Discover relevant neuromarketing and optimization strategies to help expand your business and find new markets.  We attempt to provide entertaining and easy to understand posts that are designed to inform you of the most effective and cutting edge techniques.

Feel free to contact us if you have any questions or find any errors in our posts.

Please also be aware that many posts oversimplify concepts in order to make them understandable to those without a background in neuroscience or psychology.  If you intend to use these strategies for your business, consider discussing them with us first, to ensure they are viable for your specific situation.

Language and Moral Decision Making

Posted by on Jun 18, 2017 in Blog Post, Neuromarketing

Imagine you are on a bridge, and see a runaway train shooting down the railway tracks towards five workers who are unable to hear or see the train coming.  A large man is sitting on the bridge, and if you push him off (killing him but stopping the train early) you can save the five people. Would you push him to save five people? Now imagine the same scenario, with a runaway train about to hit five workers. But this time, you are at the side of the tracks, and by pulling a switch you can change the direction of the train. However, there is one...

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What’s behind the pole?

Posted by on Jun 4, 2017 in Blog Post, Neuromarketing

Want to know what’s in the above picture? Scroll down to find out! Curiosity Based E-marketing What is it?: Curiosity based E-marketing is a tactic that takes advantage of natural human curiosity in order to draw attention to your product or service. Where it works best: The best time to use curiosity based tactics is when trying to attract potential customers to view your product or service, be it a website, social media page or blog.  Therefore, using the tactic on website banners, social media advertisements, and similar mediums, tends to...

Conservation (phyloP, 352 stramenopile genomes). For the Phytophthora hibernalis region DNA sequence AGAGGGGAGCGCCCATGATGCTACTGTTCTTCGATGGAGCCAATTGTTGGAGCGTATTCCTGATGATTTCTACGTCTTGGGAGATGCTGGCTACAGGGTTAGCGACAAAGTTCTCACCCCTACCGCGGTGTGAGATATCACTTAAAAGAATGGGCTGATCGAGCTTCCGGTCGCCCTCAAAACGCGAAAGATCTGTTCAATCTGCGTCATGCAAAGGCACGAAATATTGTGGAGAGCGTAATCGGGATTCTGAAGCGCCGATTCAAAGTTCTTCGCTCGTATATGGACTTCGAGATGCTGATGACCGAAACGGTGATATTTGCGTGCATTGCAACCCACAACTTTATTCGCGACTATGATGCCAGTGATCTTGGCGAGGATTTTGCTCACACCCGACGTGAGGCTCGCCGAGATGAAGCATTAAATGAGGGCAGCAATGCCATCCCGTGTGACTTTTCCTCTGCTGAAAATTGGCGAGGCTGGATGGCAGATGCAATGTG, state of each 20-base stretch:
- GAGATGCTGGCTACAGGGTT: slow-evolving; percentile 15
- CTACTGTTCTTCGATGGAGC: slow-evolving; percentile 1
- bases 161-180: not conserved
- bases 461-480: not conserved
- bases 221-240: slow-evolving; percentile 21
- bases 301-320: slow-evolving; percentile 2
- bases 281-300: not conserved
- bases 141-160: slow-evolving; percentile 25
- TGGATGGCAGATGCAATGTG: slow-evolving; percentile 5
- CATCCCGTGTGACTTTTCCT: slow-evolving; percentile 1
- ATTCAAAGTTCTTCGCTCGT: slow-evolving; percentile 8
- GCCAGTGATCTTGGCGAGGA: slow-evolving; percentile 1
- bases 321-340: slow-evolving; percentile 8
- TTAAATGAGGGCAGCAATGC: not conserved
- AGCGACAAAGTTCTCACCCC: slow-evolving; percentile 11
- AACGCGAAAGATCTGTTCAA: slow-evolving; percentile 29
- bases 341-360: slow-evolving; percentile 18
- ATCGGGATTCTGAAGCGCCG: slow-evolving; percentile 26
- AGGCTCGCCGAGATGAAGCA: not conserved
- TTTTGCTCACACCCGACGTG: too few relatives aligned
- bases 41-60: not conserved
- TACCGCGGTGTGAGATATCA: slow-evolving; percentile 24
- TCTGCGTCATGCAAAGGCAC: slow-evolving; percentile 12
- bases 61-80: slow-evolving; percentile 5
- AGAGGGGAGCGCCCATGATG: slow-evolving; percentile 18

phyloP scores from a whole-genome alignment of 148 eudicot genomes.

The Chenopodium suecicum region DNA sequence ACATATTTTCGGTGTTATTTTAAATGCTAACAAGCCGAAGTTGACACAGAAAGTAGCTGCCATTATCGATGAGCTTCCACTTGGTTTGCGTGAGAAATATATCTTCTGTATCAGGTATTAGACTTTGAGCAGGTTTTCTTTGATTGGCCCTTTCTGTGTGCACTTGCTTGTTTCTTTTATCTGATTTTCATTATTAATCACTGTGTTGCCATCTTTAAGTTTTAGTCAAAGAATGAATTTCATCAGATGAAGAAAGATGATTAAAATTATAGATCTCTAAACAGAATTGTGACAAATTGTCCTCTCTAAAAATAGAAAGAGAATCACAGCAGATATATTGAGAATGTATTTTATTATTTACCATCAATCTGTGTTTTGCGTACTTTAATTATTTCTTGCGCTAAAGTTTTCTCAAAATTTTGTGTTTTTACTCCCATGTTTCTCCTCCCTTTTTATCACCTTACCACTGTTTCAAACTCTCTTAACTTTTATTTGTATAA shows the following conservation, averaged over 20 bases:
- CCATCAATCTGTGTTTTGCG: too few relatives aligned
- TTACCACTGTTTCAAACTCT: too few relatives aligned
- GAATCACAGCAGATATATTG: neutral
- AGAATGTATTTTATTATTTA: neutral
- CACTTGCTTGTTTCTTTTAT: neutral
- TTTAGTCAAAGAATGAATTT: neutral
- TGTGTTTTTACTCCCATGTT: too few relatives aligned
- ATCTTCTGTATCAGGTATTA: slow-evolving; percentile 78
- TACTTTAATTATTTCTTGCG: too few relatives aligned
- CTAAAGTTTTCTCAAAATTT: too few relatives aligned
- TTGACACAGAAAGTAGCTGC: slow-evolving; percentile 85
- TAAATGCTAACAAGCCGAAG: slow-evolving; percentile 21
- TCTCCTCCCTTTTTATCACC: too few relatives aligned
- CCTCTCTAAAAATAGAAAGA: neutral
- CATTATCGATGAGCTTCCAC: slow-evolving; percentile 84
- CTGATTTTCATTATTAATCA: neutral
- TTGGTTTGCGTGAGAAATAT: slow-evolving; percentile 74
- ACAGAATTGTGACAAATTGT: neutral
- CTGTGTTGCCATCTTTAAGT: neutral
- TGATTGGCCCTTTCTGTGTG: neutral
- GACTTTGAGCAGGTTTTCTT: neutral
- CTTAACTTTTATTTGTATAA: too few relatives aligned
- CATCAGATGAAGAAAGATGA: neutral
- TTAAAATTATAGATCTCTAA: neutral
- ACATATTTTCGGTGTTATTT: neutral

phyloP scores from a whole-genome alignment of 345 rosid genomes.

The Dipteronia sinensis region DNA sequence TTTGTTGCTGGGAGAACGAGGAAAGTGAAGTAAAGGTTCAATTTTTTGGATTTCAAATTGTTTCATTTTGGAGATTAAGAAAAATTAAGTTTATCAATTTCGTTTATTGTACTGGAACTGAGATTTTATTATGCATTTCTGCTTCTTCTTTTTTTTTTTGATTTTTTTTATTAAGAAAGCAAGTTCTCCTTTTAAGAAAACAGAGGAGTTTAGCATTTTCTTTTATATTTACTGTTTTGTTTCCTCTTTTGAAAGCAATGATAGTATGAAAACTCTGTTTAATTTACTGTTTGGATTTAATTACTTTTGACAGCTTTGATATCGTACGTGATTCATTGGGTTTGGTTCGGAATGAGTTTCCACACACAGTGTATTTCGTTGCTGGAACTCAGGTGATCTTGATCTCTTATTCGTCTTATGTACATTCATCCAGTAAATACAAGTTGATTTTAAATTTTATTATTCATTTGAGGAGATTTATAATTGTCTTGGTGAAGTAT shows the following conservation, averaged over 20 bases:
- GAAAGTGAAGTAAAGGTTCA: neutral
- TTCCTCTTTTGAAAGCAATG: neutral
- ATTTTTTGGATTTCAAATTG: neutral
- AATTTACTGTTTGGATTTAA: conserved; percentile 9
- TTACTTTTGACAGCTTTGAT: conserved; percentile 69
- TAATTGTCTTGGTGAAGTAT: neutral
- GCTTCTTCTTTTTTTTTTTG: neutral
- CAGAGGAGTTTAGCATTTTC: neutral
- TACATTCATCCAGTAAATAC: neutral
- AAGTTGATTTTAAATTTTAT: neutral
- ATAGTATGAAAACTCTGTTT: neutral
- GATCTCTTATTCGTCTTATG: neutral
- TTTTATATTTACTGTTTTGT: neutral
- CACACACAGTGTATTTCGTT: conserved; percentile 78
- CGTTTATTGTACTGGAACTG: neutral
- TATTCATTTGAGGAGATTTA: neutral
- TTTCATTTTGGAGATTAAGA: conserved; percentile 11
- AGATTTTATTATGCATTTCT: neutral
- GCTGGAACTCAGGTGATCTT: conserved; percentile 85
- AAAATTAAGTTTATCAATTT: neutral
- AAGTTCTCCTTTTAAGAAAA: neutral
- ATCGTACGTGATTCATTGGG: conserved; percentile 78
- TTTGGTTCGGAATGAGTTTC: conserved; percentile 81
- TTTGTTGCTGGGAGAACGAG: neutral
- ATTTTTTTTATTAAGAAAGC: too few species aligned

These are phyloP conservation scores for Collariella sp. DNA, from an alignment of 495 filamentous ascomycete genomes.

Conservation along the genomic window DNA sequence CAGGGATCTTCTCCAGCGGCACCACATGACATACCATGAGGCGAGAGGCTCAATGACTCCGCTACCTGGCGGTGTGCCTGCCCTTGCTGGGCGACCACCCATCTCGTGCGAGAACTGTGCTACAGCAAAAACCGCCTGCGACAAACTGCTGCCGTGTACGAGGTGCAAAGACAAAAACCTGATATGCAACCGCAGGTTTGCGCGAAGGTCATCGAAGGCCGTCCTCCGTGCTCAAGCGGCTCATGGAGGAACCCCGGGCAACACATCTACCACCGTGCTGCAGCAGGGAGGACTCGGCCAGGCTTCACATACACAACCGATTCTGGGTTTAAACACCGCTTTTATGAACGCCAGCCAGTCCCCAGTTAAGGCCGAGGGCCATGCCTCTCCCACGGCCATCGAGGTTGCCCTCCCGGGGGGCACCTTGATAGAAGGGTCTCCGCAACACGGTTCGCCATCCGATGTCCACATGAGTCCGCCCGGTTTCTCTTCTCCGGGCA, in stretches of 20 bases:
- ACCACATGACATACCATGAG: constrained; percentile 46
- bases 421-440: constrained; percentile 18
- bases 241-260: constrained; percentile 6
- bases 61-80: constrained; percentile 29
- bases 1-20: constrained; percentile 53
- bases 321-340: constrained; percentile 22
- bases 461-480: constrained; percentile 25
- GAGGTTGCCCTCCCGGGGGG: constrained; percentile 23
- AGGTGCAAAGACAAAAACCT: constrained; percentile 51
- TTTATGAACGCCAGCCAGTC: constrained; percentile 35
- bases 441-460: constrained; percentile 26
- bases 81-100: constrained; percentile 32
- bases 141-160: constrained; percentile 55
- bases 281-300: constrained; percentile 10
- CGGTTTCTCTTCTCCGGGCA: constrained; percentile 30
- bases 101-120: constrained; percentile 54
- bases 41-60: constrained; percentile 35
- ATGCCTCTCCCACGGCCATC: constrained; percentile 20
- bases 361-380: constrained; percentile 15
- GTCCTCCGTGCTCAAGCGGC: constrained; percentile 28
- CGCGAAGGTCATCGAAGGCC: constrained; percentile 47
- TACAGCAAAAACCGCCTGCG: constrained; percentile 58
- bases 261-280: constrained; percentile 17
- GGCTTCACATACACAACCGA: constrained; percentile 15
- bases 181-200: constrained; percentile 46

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How to Manipulate Men

Posted by on May 3, 2017 in Blog Post, Neuromarketing

One goal of many marketing campaigns is to convince potential customers to either sign up for a service or purchase a product.  If your product is not a “need” like water or food, you are essentially hoping they will “want” it right away.  This is associated with short-term-oriented thinking. Luckily, it is very easy to convince men to make short-term-oriented decisions. In almost all animals, there are mechanisms in the brain controlling an individual’s chances of valuing present gains over future gains.  For example when the wings of worker...

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Why Age Matters

Posted by on Apr 30, 2017 in Blog Post, Neuromarketing

When deciding on whether or not to purchase a product, do you prefer: 1. Knowing lots of information about the product? Or 2. Knowing that lots of people use and like the product? If you picked option 1, you are probably over 30 years old. If you picked option 2, you are probably under 30. When designing an online marketing campaign it is very important that you take the age of your target market into account. Dr. Nelson Barber at the University of New Hampshire researched the differences in consumer habits between generation X and Y [see...

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Colour and the Brain (part 3 of 3) – Which Colours to Use

Posted by on Apr 4, 2017 in Blog Post, Neuromarketing

This is Calm                   This is Passionate                     This is Forbidding  Do you think the above statements go with the colours they are written in? Probably not if you are from a Western culture. If you have read the two previous parts of this 3-part post, you have learned about how our preferences for colours are most likely due to a combination of genetics, life-experience, culture, and immediate environment.  Applying this to your e-marketing campaign can be difficult. The first thing you need to decide is:  What cultural...